8  – Tax Dependants

Your tax dependancy doesn’t depend on your age as long as you are not a child of the deceased. 

9  – Administration

The rules around the administration of your fund – annual audit, annual return, TBAR reporting etc – are not affected by your age. 

Super Rules Affected By Age

What worries our lawmaker while you are young no longer worries them when you are old. And vice versa. And so many super rules change with age.

1  – Personal Contributions

Between 65 and 74 you must pass the work test to make personal contributions. Once you hit 75, the door is closed apart from SG and downsizer contributions.

2 –  Concessional Contributions

While a minor, your super can’t receive personal concessional contributions unless you run a business. Once you turn 18, the door is all open.

3 – Downsizer Contributions

You can only make downsizer contributions once you are aged 65 or more. 

4  – Superannuation Guarantee

Under 18 you have to work at least 30 hours per week and earn at least $450 per month to get the super guarantee. Once 18, only the $450 threshold applies.

5 – General Conditions of Release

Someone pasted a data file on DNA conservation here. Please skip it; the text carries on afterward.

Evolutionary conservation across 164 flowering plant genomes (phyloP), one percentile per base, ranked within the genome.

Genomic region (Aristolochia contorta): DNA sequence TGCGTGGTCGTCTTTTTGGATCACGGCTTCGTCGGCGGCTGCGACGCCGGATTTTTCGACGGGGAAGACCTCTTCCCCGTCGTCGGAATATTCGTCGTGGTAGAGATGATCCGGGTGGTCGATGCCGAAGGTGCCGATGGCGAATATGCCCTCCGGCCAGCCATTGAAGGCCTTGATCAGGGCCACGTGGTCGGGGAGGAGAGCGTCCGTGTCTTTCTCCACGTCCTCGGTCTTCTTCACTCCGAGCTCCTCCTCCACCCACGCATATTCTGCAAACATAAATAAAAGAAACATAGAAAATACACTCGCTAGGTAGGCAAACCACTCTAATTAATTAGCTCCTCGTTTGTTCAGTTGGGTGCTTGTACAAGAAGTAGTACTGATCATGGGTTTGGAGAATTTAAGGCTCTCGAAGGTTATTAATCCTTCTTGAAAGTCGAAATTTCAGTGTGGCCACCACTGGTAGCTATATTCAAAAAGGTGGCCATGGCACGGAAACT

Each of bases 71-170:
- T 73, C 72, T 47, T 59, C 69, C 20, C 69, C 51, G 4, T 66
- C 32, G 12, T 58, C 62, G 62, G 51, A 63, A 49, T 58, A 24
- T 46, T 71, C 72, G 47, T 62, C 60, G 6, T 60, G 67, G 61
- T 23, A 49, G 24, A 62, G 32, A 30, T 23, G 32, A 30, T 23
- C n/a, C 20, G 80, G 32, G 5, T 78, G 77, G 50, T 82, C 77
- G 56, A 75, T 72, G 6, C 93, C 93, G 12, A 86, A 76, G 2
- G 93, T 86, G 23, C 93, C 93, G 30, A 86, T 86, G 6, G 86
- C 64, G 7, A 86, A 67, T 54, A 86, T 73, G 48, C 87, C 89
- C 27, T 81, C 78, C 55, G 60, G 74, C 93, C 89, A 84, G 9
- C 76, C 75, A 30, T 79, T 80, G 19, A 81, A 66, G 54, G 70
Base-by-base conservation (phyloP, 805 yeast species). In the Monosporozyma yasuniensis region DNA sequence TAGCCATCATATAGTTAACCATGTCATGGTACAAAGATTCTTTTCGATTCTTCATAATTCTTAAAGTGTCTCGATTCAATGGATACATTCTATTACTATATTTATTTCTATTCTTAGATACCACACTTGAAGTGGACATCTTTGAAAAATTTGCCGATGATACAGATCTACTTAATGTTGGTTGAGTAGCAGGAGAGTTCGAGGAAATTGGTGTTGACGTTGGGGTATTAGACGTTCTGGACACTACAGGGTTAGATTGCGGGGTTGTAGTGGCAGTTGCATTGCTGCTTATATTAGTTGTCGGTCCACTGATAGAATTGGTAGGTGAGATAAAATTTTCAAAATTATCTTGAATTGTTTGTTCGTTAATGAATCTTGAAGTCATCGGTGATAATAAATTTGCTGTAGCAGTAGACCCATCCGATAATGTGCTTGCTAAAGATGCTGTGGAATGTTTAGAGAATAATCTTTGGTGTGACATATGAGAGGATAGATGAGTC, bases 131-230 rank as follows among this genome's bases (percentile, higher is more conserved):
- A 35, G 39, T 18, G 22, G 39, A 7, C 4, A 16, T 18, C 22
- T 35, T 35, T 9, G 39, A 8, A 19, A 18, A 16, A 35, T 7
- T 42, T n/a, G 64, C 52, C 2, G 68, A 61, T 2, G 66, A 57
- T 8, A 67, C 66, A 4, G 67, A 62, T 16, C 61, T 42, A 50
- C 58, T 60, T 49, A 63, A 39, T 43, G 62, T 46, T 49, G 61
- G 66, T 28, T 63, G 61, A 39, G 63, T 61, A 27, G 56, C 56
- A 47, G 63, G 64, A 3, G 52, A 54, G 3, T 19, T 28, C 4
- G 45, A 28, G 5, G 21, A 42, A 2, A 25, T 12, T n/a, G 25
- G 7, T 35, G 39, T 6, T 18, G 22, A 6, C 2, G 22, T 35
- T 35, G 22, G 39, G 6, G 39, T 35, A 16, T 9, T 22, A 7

General conditions of release depend on your age. Preservation age, turning 60 and 65 are important trigger points.

6 – Minimum Pension Payments

Your minimum pension payment percentage steadily increases with age. It starts at 4% under 65 and increase to 14% when 95 or older.

7 – Taxable Components of Benefit Payments

If you access your super before you turn 60, you pay tax on any taxable component. Once 60, any benefit payment to you is tax-free.

8 – Child Dependancy

While under 18, being somebody’s child automatically makes you a tax dependant and eligible for a death benefit pension. Past 18 it doesn’t. 

9 – Death Benefit Pension

A death benefit pension is tax-free when the deceased at the time of death and/or the beneficiary are 60 or older. It isn’t, while both are under 60.

So this is a short overview of how super rules change with age. If you get stuck, please email or call us. There might be a simple answer to your query.



SIS Contribution Rules


Cash Your Super Before You Die


Disclaimer: numba does not provide specific financial or tax advice in this article. All information on this website is of a general nature only. It might no longer be up to date or correct. You should contact us directly or seek other accredited tax advice when considering whether the information is suitable to your circumstances.

Liability limited by a scheme approved under Professional Standards Legislation.